Paul Kelley: I totally agree with what Steve said. I guess the biggest challenge here, and for a lot of my peers, is proper documentation that makes sense.

John Brown: One thing we found out early on, too, is that a common language is important. We've actually gone to the level of making drop-down menus for most our repair tickets so that we can compare data and pull data very quickly. We even put links between parts used and activities that would require those parts to be replaced or that would identify those parts. So, again, a common language across your staff is important so they use common verbiage, they use common terms, and you can search the data to find the information you need.

Jena Passut: John, it sounds like that's really leading us into the next question, which asks how you would mitigate the challenges that we're talking about.

Stephen Grimes: To address the challenge of service histories, mitigation would take the form of better work order documentation yielding data that's meaningful and actionable. With respect to the challenge of getting meaningful maintenance recommendations from manufacturers, for mitigation we might look to a previous industry initiative that facilitated a process where manufacturers shared data with medical equipment owners in a meaningful format. Some of you may have heard of the MDS2 or the Manufacturer Disclosure Statement from Medical Device Security. One of the challenges we had many years ago on the data security issue was getting a standard set of data on device security features from the manufacturer. The idea with the MDS2 standard was to have a reporting format that essentially addressed 80% or 90% of what both the hospitals and manufacturers agreed would meet the need. It became a standard format for manufacturers to report useful information. So perhaps we need an industry effort to define a format for manufacturers to report maintenance requirements and frequencies in some sort of a uniform way as they do for data security features with the MDS2. Finally, successful mitigation of all these challenges depends on informing the organization's leadership, and make sure that they are fully informed of the current regulations and risks and that they understand what resources will be required to fully comply with those regulations and mitigate those risks. The leadership needs to consider what risks they're willing to accept and what resources will be necessary to reduce the risk to a level that they are willing to accept. So engaging your organization's leadership is the final point I have in terms of mitigating these challenges.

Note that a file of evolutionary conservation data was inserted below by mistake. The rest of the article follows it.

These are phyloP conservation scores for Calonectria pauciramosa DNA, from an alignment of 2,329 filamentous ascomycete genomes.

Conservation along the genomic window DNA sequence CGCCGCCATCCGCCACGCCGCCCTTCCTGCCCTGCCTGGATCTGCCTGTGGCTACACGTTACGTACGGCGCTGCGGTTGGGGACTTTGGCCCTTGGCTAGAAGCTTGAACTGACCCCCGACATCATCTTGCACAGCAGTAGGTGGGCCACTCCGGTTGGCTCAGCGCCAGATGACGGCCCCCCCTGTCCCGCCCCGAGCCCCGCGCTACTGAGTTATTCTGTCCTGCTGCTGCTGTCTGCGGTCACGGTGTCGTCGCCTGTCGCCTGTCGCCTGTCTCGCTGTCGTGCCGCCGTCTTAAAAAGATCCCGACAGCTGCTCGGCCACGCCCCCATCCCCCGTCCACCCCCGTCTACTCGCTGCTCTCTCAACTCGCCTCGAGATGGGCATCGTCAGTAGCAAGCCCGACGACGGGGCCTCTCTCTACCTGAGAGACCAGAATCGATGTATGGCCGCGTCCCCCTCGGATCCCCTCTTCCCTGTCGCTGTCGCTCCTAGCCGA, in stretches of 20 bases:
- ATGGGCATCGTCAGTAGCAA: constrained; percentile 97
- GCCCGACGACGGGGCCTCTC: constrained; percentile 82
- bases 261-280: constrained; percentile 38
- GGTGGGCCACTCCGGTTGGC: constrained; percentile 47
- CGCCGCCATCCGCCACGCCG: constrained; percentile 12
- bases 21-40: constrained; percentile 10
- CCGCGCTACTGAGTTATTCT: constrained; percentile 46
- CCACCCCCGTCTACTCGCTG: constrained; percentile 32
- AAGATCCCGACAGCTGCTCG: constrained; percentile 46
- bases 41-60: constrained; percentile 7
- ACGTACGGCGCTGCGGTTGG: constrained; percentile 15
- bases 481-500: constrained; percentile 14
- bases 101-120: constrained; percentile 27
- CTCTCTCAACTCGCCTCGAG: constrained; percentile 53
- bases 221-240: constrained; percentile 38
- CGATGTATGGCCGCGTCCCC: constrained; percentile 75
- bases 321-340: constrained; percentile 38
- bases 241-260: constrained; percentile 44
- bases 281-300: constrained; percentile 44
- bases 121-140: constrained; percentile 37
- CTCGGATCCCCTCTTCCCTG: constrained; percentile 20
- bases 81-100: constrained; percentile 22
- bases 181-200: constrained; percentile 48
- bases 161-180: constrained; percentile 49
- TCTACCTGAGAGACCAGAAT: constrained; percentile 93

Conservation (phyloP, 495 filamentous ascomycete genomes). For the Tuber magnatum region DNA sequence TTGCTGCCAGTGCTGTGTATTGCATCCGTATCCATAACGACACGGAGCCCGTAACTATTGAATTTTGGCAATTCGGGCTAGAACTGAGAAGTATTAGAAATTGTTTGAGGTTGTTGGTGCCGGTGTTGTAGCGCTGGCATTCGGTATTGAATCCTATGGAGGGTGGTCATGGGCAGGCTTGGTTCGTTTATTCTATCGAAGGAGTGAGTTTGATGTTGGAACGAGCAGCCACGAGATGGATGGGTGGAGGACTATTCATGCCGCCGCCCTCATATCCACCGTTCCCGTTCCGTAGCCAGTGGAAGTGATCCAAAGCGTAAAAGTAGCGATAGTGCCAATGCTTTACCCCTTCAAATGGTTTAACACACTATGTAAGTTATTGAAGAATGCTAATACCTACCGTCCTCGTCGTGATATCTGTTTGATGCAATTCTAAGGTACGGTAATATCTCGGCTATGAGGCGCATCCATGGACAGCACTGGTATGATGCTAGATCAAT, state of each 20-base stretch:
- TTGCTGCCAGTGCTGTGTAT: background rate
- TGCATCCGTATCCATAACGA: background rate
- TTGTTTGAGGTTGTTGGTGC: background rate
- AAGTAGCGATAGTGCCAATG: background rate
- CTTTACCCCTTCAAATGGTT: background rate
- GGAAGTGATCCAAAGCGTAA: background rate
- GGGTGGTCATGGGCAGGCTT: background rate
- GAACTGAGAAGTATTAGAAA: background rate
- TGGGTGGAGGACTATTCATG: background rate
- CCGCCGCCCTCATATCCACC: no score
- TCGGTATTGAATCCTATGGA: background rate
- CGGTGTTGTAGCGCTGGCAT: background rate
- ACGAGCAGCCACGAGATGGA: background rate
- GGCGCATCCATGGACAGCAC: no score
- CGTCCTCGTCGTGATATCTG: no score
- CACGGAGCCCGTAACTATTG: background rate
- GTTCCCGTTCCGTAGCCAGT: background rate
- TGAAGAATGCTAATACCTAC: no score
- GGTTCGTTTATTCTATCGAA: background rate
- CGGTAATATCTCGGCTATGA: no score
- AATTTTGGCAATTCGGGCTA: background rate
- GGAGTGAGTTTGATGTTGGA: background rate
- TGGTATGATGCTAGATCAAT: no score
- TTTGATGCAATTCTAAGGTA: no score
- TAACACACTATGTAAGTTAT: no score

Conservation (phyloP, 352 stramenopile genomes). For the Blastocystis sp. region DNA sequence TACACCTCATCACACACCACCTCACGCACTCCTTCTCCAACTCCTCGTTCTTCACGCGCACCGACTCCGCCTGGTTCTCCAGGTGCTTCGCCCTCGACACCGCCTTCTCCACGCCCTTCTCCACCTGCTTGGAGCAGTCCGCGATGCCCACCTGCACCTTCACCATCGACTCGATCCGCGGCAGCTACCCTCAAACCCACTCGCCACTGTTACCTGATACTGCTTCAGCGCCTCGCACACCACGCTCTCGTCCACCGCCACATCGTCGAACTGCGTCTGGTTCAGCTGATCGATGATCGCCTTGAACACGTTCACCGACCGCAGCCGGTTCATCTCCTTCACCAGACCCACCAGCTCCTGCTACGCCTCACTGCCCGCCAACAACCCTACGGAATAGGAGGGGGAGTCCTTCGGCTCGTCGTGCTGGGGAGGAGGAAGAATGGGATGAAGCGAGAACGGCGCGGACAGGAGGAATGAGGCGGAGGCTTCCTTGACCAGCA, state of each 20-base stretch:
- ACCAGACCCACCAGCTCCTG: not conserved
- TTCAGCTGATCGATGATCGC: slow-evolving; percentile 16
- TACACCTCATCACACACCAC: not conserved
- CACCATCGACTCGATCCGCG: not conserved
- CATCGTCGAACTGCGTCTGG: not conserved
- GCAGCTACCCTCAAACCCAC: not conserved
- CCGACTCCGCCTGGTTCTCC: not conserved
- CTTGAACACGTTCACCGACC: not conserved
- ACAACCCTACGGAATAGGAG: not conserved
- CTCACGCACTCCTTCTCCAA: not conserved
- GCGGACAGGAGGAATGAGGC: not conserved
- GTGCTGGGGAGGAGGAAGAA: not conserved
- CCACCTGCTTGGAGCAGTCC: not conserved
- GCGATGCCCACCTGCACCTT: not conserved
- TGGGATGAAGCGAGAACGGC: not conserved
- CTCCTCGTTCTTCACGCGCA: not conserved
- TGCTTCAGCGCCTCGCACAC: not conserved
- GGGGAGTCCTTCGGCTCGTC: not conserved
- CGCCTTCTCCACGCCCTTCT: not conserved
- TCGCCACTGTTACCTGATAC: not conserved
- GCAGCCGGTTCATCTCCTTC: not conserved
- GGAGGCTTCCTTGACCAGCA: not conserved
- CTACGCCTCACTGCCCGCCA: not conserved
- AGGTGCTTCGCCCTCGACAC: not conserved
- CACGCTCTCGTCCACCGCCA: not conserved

Paul Kelley: As far as standardizing terminology, the CMMS vendors should be able to collect data from their users and come up with a standardized database of those answers like John said Steris does. The ones that I've had experience with give you an empty slate and you have to create your own. They should help, and they should share between themselves.

Mike Lane: The other item that I would say is make sure that the staff that are in the field understand the standardized processes and document properly as well.

Stephen Grimes: That's critical. I agree. I think we need to be aware that there's got to be some sort of QC because while we can train people the quality of their documentation will drift without continuous feedback. The only way to get consistent results is to provide them with regular feedback—not only train them initially, but do some sampling of the data to ensure we are, in fact, getting what we think we're getting and provide the staff with appropriate feedback when we are not.

Mark Heston*: We are collecting all the training we can acquire and working with vendors directly assisting with the development of new technology.

Jena Passut: John, What would you like hospitals to do when it comes to PM besides standardized terminology?